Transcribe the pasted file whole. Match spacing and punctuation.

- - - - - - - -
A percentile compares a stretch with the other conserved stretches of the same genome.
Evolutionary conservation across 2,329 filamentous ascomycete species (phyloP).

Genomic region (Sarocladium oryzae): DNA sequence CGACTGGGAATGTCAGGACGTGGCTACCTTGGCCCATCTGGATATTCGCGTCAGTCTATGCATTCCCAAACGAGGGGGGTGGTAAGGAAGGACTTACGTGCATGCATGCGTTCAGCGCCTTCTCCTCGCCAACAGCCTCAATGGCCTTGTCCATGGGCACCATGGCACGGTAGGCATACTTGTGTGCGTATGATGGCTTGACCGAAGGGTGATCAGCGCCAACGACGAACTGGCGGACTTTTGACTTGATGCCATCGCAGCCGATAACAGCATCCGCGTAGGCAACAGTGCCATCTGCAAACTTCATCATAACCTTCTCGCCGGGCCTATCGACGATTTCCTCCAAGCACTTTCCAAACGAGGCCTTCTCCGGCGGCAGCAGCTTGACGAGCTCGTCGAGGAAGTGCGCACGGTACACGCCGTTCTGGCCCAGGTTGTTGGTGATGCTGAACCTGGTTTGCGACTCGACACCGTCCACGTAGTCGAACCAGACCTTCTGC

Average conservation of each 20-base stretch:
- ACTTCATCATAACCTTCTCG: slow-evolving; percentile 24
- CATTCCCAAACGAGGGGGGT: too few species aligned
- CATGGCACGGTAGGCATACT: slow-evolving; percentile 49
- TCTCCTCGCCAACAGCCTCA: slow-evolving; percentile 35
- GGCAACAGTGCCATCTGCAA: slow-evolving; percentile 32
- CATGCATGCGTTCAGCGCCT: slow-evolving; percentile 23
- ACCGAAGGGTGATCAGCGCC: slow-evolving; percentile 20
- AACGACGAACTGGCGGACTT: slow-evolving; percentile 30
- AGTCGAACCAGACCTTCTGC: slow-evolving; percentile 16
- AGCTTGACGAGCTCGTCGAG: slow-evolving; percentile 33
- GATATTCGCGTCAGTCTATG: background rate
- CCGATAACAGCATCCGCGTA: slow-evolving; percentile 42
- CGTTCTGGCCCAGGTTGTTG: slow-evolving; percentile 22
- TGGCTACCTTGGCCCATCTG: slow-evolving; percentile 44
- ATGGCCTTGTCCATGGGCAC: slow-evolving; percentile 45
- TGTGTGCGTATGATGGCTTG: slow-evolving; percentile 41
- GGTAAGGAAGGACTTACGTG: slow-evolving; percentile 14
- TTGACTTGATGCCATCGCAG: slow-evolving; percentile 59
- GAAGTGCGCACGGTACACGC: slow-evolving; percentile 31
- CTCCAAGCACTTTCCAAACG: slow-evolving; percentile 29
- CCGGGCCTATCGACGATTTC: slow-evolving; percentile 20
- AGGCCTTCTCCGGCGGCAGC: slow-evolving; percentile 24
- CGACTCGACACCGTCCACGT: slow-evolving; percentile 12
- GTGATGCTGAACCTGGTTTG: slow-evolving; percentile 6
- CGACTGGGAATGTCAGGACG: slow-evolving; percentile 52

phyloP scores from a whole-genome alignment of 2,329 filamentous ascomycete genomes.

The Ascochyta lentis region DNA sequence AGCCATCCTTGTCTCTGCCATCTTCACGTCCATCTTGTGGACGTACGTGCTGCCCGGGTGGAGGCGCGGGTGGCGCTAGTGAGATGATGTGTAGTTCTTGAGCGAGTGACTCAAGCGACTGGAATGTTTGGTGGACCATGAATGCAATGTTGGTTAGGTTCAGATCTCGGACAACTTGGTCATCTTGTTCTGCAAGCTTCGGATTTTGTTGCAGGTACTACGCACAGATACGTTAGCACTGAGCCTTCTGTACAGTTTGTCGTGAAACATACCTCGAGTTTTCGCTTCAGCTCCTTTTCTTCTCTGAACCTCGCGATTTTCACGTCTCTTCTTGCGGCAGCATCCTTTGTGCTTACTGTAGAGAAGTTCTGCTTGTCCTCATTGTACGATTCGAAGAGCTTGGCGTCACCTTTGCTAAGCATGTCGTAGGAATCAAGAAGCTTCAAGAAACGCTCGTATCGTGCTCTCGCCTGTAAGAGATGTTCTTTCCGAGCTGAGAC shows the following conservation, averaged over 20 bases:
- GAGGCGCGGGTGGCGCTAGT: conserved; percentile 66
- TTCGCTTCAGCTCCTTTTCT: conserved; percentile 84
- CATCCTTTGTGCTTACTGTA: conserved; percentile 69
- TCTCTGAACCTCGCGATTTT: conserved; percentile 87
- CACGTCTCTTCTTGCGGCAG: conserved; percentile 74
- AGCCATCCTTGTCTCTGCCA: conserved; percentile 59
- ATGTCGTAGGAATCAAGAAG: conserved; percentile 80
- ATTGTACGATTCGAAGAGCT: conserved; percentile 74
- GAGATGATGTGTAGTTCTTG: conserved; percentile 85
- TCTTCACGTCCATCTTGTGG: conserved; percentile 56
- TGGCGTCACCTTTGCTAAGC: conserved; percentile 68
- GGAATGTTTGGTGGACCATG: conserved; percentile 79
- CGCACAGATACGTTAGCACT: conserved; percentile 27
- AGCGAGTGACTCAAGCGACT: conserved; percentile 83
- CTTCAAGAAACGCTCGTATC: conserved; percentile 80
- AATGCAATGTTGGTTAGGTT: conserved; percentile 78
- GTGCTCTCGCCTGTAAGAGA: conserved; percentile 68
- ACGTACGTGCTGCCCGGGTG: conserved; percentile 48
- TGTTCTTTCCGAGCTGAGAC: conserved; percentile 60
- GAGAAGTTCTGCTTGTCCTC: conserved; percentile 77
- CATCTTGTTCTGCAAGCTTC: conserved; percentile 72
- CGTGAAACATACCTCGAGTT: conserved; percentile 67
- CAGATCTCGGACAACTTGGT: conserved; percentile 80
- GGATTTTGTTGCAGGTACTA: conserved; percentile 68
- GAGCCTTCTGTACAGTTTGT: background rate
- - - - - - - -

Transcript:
A percentile compares a stretch with the other conserved stretches of the same genome.
Evolutionary conservation across 2,329 filamentous ascomycete species (phyloP).

Genomic region (Sarocladium oryzae): DNA sequence CGACTGGGAATGTCAGGACGTGGCTACCTTGGCCCATCTGGATATTCGCGTCAGTCTATGCATTCCCAAACGAGGGGGGTGGTAAGGAAGGACTTACGTGCATGCATGCGTTCAGCGCCTTCTCCTCGCCAACAGCCTCAATGGCCTTGTCCATGGGCACCATGGCACGGTAGGCATACTTGTGTGCGTATGATGGCTTGACCGAAGGGTGATCAGCGCCAACGACGAACTGGCGGACTTTTGACTTGATGCCATCGCAGCCGATAACAGCATCCGCGTAGGCAACAGTGCCATCTGCAAACTTCATCATAACCTTCTCGCCGGGCCTATCGACGATTTCCTCCAAGCACTTTCCAAACGAGGCCTTCTCCGGCGGCAGCAGCTTGACGAGCTCGTCGAGGAAGTGCGCACGGTACACGCCGTTCTGGCCCAGGTTGTTGGTGATGCTGAACCTGGTTTGCGACTCGACACCGTCCACGTAGTCGAACCAGACCTTCTGC

Average conservation of each 20-base stretch:
- ACTTCATCATAACCTTCTCG: slow-evolving; percentile 24
- CATTCCCAAACGAGGGGGGT: too few species aligned
- CATGGCACGGTAGGCATACT: slow-evolving; percentile 49
- TCTCCTCGCCAACAGCCTCA: slow-evolving; percentile 35
- GGCAACAGTGCCATCTGCAA: slow-evolving; percentile 32
- CATGCATGCGTTCAGCGCCT: slow-evolving; percentile 23
- ACCGAAGGGTGATCAGCGCC: slow-evolving; percentile 20
- AACGACGAACTGGCGGACTT: slow-evolving; percentile 30
- AGTCGAACCAGACCTTCTGC: slow-evolving; percentile 16
- AGCTTGACGAGCTCGTCGAG: slow-evolving; percentile 33
- GATATTCGCGTCAGTCTATG: background rate
- CCGATAACAGCATCCGCGTA: slow-evolving; percentile 42
- CGTTCTGGCCCAGGTTGTTG: slow-evolving; percentile 22
- TGGCTACCTTGGCCCATCTG: slow-evolving; percentile 44
- ATGGCCTTGTCCATGGGCAC: slow-evolving; percentile 45
- TGTGTGCGTATGATGGCTTG: slow-evolving; percentile 41
- GGTAAGGAAGGACTTACGTG: slow-evolving; percentile 14
- TTGACTTGATGCCATCGCAG: slow-evolving; percentile 59
- GAAGTGCGCACGGTACACGC: slow-evolving; percentile 31
- CTCCAAGCACTTTCCAAACG: slow-evolving; percentile 29
- CCGGGCCTATCGACGATTTC: slow-evolving; percentile 20
- AGGCCTTCTCCGGCGGCAGC: slow-evolving; percentile 24
- CGACTCGACACCGTCCACGT: slow-evolving; percentile 12
- GTGATGCTGAACCTGGTTTG: slow-evolving; percentile 6
- CGACTGGGAATGTCAGGACG: slow-evolving; percentile 52

phyloP scores from a whole-genome alignment of 2,329 filamentous ascomycete genomes.

The Ascochyta lentis region DNA sequence AGCCATCCTTGTCTCTGCCATCTTCACGTCCATCTTGTGGACGTACGTGCTGCCCGGGTGGAGGCGCGGGTGGCGCTAGTGAGATGATGTGTAGTTCTTGAGCGAGTGACTCAAGCGACTGGAATGTTTGGTGGACCATGAATGCAATGTTGGTTAGGTTCAGATCTCGGACAACTTGGTCATCTTGTTCTGCAAGCTTCGGATTTTGTTGCAGGTACTACGCACAGATACGTTAGCACTGAGCCTTCTGTACAGTTTGTCGTGAAACATACCTCGAGTTTTCGCTTCAGCTCCTTTTCTTCTCTGAACCTCGCGATTTTCACGTCTCTTCTTGCGGCAGCATCCTTTGTGCTTACTGTAGAGAAGTTCTGCTTGTCCTCATTGTACGATTCGAAGAGCTTGGCGTCACCTTTGCTAAGCATGTCGTAGGAATCAAGAAGCTTCAAGAAACGCTCGTATCGTGCTCTCGCCTGTAAGAGATGTTCTTTCCGAGCTGAGAC shows the following conservation, averaged over 20 bases:
- GAGGCGCGGGTGGCGCTAGT: conserved; percentile 66
- TTCGCTTCAGCTCCTTTTCT: conserved; percentile 84
- CATCCTTTGTGCTTACTGTA: conserved; percentile 69
- TCTCTGAACCTCGCGATTTT: conserved; percentile 87
- CACGTCTCTTCTTGCGGCAG: conserved; percentile 74
- AGCCATCCTTGTCTCTGCCA: conserved; percentile 59
- ATGTCGTAGGAATCAAGAAG: conserved; percentile 80
- ATTGTACGATTCGAAGAGCT: conserved; percentile 74
- GAGATGATGTGTAGTTCTTG: conserved; percentile 85
- TCTTCACGTCCATCTTGTGG: conserved; percentile 56
- TGGCGTCACCTTTGCTAAGC: conserved; percentile 68
- GGAATGTTTGGTGGACCATG: conserved; percentile 79
- CGCACAGATACGTTAGCACT: conserved; percentile 27
- AGCGAGTGACTCAAGCGACT: conserved; percentile 83
- CTTCAAGAAACGCTCGTATC: conserved; percentile 80
- AATGCAATGTTGGTTAGGTT: conserved; percentile 78
- GTGCTCTCGCCTGTAAGAGA: conserved; percentile 68
- ACGTACGTGCTGCCCGGGTG: conserved; percentile 48
- TGTTCTTTCCGAGCTGAGAC: conserved; percentile 60
- GAGAAGTTCTGCTTGTCCTC: conserved; percentile 77
- CATCTTGTTCTGCAAGCTTC: conserved; percentile 72
- CGTGAAACATACCTCGAGTT: conserved; percentile 67
- CAGATCTCGGACAACTTGGT: conserved; percentile 80
- GGATTTTGTTGCAGGTACTA: conserved; percentile 68
- GAGCCTTCTGTACAGTTTGT: background rate